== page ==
Newgrange Winter Solstice 2022
Visitors returned to Newgrange in December 2022 on the mornings around the winter solstice after a two year break due to the COVID-19 pandemic. For the actual Winter Solstice on December 21st and two mornings before and after, members of the public selected by lottery were in the chamber to experience the illumination of the rising sun. The Newgrange site was open to the public for the five mornings for visitors to experience the dawn sun rising outside the monument, the biggest crowd was on December 21st but the best sunrise was on December 20th.
Photos by OPW Staff: Ailbhe, Clare, and Siobhán
The rising sun is aligned with the passage and chamber of the Newgrange megalithic passage tomb on the mornings around the winter solstice, there is no sunset alignment at Newgrange. At the nearby Dowth megalithic passage tomb the setting sun is aligned to the passage and chamber. In ancient times on the Winter Solstice the people would have gathered at Newgrange for the sunrise and Dowth for the sunset. Around the Winter Solstice, day length is only about seven and half hours.
The Winter Solstice at Newgrange
On the mornings around the winter solstice, the rising sun shines directly along the long passage into the chamber for about 17 minutes and illuminates the chamber floor. In 1967 Professor Michael J. O’Kelly became the first person in modern times to witness the solar illumination the passage tomb at Newgrange on winter solstice.
In the words of Professor O’Kelly ‘At exactly 8.54 hours GMT the top edge of the ball of the sun appeared above the local horizon and at 8.58 hours, the first pencil of direct sunlight shone through the roof-box and along the passage to reach across the tomb chamber floor as far as the front edge of the basin stone in the end recess’. He describes the dramatic illumination of the tomb, how light reflected from the floor revealed so much of the archaeological structure, but by 9.15 the beam narrowed, receded and was ‘cut off from the tomb’
The alignment is such that although the roof-box is above the passage entrance, the light hits the floor of the inner chamber. Today the first light enters about four minutes after sunrise, but calculations based on the precession of the Earth show that 5,000 years ago first light would have entered exactly at sunrise.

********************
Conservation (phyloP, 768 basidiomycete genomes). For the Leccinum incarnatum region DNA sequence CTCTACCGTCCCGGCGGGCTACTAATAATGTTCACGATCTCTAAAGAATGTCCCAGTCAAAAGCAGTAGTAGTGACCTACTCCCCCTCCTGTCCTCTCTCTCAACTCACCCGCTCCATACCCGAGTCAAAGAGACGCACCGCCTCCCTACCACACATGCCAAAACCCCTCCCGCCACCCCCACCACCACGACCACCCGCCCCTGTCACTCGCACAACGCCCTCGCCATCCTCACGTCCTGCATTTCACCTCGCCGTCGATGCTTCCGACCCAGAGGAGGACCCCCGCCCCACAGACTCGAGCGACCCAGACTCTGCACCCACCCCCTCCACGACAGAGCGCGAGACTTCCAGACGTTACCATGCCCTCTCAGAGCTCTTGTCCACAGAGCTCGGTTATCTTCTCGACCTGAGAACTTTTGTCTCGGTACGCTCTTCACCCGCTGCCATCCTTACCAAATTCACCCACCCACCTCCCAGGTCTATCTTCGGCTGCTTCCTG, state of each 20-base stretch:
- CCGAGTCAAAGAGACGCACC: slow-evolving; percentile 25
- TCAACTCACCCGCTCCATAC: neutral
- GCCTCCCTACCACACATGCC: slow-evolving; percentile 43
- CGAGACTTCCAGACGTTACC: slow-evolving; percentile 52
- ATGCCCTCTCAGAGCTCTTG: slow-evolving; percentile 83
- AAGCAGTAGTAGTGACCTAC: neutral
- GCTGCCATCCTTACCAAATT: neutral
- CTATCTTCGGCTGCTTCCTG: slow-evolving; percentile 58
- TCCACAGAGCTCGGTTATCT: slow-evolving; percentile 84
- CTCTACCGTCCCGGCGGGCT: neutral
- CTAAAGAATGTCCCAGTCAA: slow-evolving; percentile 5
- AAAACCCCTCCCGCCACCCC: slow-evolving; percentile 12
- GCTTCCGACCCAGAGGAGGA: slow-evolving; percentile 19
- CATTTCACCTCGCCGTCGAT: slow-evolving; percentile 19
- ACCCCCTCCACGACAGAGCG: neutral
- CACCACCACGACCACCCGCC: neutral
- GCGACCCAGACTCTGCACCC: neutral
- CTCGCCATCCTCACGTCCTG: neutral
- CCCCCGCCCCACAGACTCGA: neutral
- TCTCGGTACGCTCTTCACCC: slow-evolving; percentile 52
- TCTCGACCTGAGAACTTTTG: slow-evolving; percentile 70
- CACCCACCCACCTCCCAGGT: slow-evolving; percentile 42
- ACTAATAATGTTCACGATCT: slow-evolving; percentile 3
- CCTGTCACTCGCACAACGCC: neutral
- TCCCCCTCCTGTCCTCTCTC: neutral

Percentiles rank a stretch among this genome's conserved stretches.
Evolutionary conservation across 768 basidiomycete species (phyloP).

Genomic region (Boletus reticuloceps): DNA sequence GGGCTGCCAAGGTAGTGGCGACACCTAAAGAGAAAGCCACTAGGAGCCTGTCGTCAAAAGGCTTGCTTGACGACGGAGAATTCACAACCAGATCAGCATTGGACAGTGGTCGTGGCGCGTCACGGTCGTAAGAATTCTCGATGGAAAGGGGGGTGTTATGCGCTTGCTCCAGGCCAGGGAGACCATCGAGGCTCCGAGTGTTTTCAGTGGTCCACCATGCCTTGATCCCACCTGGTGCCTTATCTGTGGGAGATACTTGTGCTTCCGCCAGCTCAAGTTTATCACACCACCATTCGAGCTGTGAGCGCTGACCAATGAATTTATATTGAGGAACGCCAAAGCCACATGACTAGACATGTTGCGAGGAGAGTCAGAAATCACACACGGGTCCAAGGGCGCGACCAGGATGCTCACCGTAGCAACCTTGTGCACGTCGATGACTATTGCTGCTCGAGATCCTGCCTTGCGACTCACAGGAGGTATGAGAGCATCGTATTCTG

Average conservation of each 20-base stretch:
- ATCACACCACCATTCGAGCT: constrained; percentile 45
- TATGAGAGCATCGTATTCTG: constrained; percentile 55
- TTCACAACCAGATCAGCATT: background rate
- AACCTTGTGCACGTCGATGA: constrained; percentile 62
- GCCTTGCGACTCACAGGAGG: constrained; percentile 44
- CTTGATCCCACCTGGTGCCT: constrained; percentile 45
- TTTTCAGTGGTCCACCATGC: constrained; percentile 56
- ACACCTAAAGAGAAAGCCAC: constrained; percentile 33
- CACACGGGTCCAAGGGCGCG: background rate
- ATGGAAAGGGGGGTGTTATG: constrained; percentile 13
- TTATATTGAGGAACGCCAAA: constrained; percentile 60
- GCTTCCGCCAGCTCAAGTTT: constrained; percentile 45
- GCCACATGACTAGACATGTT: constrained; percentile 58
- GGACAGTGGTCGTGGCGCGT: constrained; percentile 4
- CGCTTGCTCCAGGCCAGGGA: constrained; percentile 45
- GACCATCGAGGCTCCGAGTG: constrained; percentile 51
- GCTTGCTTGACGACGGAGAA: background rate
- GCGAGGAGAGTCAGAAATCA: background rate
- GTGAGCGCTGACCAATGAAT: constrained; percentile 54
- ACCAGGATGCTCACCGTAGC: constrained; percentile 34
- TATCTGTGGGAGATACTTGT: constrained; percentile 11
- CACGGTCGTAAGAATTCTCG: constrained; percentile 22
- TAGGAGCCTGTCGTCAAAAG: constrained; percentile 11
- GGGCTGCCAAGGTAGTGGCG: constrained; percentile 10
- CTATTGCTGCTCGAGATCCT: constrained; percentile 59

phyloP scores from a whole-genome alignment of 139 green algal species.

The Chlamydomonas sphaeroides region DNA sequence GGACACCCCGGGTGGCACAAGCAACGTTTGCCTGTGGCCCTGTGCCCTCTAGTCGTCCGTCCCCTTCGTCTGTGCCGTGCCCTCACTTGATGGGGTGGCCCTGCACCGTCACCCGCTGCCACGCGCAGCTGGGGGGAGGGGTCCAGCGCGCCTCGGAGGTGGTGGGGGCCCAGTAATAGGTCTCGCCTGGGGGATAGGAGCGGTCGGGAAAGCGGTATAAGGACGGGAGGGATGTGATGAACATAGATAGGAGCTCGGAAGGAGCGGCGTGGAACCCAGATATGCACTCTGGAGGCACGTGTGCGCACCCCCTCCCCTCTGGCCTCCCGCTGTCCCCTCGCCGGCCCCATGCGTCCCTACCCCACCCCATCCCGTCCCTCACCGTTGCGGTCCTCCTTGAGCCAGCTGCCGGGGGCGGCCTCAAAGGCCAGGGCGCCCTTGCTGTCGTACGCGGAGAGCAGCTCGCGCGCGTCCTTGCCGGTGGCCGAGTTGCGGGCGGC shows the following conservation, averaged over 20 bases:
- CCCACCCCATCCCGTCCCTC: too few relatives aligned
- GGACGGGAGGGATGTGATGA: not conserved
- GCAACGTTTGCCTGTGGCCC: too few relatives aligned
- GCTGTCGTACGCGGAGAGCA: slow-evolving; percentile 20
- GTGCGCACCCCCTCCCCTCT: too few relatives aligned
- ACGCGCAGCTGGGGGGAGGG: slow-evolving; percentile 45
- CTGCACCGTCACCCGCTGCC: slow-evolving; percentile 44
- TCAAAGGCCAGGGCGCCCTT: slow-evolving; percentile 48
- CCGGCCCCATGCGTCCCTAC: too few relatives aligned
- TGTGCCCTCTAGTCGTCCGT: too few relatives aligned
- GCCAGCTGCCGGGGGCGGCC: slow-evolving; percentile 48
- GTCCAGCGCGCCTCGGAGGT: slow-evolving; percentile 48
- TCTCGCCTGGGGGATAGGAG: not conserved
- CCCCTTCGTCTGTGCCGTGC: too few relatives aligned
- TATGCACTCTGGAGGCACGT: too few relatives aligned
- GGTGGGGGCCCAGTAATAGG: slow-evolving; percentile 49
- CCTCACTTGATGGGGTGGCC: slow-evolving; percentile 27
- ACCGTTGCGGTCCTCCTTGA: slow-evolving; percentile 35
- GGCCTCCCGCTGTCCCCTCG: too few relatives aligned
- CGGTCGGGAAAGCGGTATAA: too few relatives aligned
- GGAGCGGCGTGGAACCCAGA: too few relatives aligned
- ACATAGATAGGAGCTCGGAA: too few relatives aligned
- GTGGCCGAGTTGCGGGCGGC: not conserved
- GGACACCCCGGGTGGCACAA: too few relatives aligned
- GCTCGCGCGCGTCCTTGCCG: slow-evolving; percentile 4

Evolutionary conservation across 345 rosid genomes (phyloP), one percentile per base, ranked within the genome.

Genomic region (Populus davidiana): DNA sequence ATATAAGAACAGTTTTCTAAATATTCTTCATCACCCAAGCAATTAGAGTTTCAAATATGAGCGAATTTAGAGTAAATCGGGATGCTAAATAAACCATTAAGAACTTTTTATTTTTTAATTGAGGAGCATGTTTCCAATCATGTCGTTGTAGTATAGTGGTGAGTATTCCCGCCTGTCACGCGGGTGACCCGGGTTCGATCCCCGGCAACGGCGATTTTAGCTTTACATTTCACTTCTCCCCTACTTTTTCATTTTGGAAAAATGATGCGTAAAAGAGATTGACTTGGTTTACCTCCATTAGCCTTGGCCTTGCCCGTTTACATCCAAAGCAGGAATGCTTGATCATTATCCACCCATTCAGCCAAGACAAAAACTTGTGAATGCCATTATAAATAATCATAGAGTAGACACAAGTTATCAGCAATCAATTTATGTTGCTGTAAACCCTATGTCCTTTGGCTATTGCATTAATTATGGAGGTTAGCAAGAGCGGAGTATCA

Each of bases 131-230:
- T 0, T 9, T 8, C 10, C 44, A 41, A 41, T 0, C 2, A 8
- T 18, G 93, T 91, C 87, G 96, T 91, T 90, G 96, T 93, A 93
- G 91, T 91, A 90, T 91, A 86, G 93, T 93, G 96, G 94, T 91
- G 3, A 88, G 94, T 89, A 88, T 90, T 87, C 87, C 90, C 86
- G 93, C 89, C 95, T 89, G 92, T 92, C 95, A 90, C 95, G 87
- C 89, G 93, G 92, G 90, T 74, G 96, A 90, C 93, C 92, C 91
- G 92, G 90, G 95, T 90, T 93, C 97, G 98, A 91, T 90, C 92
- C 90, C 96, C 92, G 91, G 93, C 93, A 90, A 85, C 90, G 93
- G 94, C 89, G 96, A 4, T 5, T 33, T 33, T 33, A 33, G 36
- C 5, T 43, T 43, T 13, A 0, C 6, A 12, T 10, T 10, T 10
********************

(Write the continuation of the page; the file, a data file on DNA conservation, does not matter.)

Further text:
A Dream of Solstice by Seamus Heaney
Qual e’ colui che somniando vede,
che dopo ‘l sogno la passione impressa
rimane, e l’altro a la mente non riede,
cotal son io…
Dante, Paradiso, Canto XXXIII
‘Like somebody who sees things when he’s dreaming
And after the dream lives with the aftermath
Of what he felt, no other trace remaining,
So I live now’, for what I saw departs
And is almost lost, although a distilled sweetness
Still drops from it into my inner heart.
It is the same with snow the sun releases,
The same as when in wind, the hurried leaves
Swirl round your ankles and the shaking hedges
That had flopped their catkin cuff-lace and green sleeves
Are sleet-whipped bare. Dawn light began stealing
Through the cold universe to County Meath,
Over weirs where the Boyne water, fulgent, darkling,
Turns its thick axle, over rick-sized stones
Millennia deep in their own unmoving
And unmoved alignment. And now the planet turns
Earth brow and templed earth, the crowd grows still
In the wired-off precinct of the burial mounds,
Flight 104 from New York audible
As it descends on schedule into Dublin,
Boyne Valley Centre Car Park already full,
Waiting for seedling light on roof and windscreen.
And as in illo tempore people marked
The king’s gold dagger when it plunged it in
To the hilt in unsown ground, to start the work
Of the world again, to speed the plough
And plant the riddled grain, we watch through murk
And overboiling cloud for the milted glow
Of sunrise, for an eastern dazzle
To send first light like share-shine in a furrow
Steadily deeper, farther available,
Creeping along the floor of the passage grave
To backstone and capstone, holding its candle
Under the rock-piled roof and the loam above.